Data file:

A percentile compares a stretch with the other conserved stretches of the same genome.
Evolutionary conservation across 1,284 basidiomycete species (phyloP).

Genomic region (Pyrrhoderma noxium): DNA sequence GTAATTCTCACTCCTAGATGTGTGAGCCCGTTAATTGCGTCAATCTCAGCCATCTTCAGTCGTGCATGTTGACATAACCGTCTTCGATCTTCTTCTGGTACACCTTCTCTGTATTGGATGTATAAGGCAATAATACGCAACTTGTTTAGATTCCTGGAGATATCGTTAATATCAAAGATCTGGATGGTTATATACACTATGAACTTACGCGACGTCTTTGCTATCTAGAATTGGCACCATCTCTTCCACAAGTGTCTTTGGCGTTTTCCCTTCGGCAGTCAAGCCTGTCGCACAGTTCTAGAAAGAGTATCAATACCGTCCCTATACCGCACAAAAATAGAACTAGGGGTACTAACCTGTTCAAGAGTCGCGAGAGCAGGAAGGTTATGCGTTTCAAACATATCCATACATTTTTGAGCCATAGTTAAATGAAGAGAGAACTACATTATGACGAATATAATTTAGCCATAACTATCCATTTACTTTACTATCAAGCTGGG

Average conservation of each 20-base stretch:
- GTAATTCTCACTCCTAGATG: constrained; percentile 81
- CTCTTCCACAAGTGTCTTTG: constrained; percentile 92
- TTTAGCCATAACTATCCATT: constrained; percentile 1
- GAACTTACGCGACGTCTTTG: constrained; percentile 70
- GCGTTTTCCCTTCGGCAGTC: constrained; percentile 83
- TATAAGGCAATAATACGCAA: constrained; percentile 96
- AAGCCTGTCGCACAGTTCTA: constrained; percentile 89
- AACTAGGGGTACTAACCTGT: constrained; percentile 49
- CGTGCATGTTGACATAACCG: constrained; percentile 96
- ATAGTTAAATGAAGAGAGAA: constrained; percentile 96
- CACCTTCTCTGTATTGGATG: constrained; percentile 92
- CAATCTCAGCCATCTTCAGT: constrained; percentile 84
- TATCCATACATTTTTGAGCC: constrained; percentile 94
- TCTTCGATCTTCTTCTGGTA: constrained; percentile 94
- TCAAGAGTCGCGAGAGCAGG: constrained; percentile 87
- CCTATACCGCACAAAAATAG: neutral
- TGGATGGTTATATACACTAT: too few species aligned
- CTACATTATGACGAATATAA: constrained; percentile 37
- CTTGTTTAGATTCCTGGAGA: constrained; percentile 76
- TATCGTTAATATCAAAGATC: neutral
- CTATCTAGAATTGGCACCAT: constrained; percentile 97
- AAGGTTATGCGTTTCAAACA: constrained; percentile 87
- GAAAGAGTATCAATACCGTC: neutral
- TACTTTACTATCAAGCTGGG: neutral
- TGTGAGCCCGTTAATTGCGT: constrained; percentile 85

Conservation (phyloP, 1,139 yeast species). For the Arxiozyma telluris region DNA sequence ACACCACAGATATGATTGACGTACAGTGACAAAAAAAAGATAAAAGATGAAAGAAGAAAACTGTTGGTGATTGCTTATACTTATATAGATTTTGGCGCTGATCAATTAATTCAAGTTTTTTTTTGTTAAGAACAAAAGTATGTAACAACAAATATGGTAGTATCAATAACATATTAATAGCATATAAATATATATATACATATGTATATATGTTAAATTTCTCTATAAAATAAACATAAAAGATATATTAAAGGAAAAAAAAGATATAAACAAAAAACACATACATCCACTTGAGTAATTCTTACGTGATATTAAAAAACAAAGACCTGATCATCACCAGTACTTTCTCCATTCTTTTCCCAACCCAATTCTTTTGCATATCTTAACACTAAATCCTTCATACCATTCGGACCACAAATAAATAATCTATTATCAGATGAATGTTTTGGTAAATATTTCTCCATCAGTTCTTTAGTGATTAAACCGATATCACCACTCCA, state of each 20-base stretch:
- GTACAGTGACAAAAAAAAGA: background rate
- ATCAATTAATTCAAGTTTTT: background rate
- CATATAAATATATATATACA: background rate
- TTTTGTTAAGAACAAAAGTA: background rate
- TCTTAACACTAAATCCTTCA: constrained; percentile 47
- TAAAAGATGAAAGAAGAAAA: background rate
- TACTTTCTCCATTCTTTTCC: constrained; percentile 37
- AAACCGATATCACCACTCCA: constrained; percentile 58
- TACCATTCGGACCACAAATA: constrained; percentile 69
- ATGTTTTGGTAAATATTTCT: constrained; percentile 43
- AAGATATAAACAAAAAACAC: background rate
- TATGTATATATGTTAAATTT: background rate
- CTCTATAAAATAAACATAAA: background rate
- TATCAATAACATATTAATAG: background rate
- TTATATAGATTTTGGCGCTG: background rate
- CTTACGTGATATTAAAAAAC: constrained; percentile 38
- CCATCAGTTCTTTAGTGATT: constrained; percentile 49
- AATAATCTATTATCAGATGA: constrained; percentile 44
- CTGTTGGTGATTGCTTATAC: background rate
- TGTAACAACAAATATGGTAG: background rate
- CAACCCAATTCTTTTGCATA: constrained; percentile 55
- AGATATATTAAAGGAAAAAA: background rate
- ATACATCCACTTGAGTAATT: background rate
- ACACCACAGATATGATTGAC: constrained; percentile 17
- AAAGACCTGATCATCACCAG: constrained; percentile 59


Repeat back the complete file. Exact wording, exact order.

A percentile compares a stretch with the other conserved stretches of the same genome.
Evolutionary conservation across 1,284 basidiomycete species (phyloP).

Genomic region (Pyrrhoderma noxium): DNA sequence GTAATTCTCACTCCTAGATGTGTGAGCCCGTTAATTGCGTCAATCTCAGCCATCTTCAGTCGTGCATGTTGACATAACCGTCTTCGATCTTCTTCTGGTACACCTTCTCTGTATTGGATGTATAAGGCAATAATACGCAACTTGTTTAGATTCCTGGAGATATCGTTAATATCAAAGATCTGGATGGTTATATACACTATGAACTTACGCGACGTCTTTGCTATCTAGAATTGGCACCATCTCTTCCACAAGTGTCTTTGGCGTTTTCCCTTCGGCAGTCAAGCCTGTCGCACAGTTCTAGAAAGAGTATCAATACCGTCCCTATACCGCACAAAAATAGAACTAGGGGTACTAACCTGTTCAAGAGTCGCGAGAGCAGGAAGGTTATGCGTTTCAAACATATCCATACATTTTTGAGCCATAGTTAAATGAAGAGAGAACTACATTATGACGAATATAATTTAGCCATAACTATCCATTTACTTTACTATCAAGCTGGG

Average conservation of each 20-base stretch:
- GTAATTCTCACTCCTAGATG: constrained; percentile 81
- CTCTTCCACAAGTGTCTTTG: constrained; percentile 92
- TTTAGCCATAACTATCCATT: constrained; percentile 1
- GAACTTACGCGACGTCTTTG: constrained; percentile 70
- GCGTTTTCCCTTCGGCAGTC: constrained; percentile 83
- TATAAGGCAATAATACGCAA: constrained; percentile 96
- AAGCCTGTCGCACAGTTCTA: constrained; percentile 89
- AACTAGGGGTACTAACCTGT: constrained; percentile 49
- CGTGCATGTTGACATAACCG: constrained; percentile 96
- ATAGTTAAATGAAGAGAGAA: constrained; percentile 96
- CACCTTCTCTGTATTGGATG: constrained; percentile 92
- CAATCTCAGCCATCTTCAGT: constrained; percentile 84
- TATCCATACATTTTTGAGCC: constrained; percentile 94
- TCTTCGATCTTCTTCTGGTA: constrained; percentile 94
- TCAAGAGTCGCGAGAGCAGG: constrained; percentile 87
- CCTATACCGCACAAAAATAG: neutral
- TGGATGGTTATATACACTAT: too few species aligned
- CTACATTATGACGAATATAA: constrained; percentile 37
- CTTGTTTAGATTCCTGGAGA: constrained; percentile 76
- TATCGTTAATATCAAAGATC: neutral
- CTATCTAGAATTGGCACCAT: constrained; percentile 97
- AAGGTTATGCGTTTCAAACA: constrained; percentile 87
- GAAAGAGTATCAATACCGTC: neutral
- TACTTTACTATCAAGCTGGG: neutral
- TGTGAGCCCGTTAATTGCGT: constrained; percentile 85

Conservation (phyloP, 1,139 yeast species). For the Arxiozyma telluris region DNA sequence ACACCACAGATATGATTGACGTACAGTGACAAAAAAAAGATAAAAGATGAAAGAAGAAAACTGTTGGTGATTGCTTATACTTATATAGATTTTGGCGCTGATCAATTAATTCAAGTTTTTTTTTGTTAAGAACAAAAGTATGTAACAACAAATATGGTAGTATCAATAACATATTAATAGCATATAAATATATATATACATATGTATATATGTTAAATTTCTCTATAAAATAAACATAAAAGATATATTAAAGGAAAAAAAAGATATAAACAAAAAACACATACATCCACTTGAGTAATTCTTACGTGATATTAAAAAACAAAGACCTGATCATCACCAGTACTTTCTCCATTCTTTTCCCAACCCAATTCTTTTGCATATCTTAACACTAAATCCTTCATACCATTCGGACCACAAATAAATAATCTATTATCAGATGAATGTTTTGGTAAATATTTCTCCATCAGTTCTTTAGTGATTAAACCGATATCACCACTCCA, state of each 20-base stretch:
- GTACAGTGACAAAAAAAAGA: background rate
- ATCAATTAATTCAAGTTTTT: background rate
- CATATAAATATATATATACA: background rate
- TTTTGTTAAGAACAAAAGTA: background rate
- TCTTAACACTAAATCCTTCA: constrained; percentile 47
- TAAAAGATGAAAGAAGAAAA: background rate
- TACTTTCTCCATTCTTTTCC: constrained; percentile 37
- AAACCGATATCACCACTCCA: constrained; percentile 58
- TACCATTCGGACCACAAATA: constrained; percentile 69
- ATGTTTTGGTAAATATTTCT: constrained; percentile 43
- AAGATATAAACAAAAAACAC: background rate
- TATGTATATATGTTAAATTT: background rate
- CTCTATAAAATAAACATAAA: background rate
- TATCAATAACATATTAATAG: background rate
- TTATATAGATTTTGGCGCTG: background rate
- CTTACGTGATATTAAAAAAC: constrained; percentile 38
- CCATCAGTTCTTTAGTGATT: constrained; percentile 49
- AATAATCTATTATCAGATGA: constrained; percentile 44
- CTGTTGGTGATTGCTTATAC: background rate
- TGTAACAACAAATATGGTAG: background rate
- CAACCCAATTCTTTTGCATA: constrained; percentile 55
- AGATATATTAAAGGAAAAAA: background rate
- ATACATCCACTTGAGTAATT: background rate
- ACACCACAGATATGATTGAC: constrained; percentile 17
- AAAGACCTGATCATCACCAG: constrained; percentile 59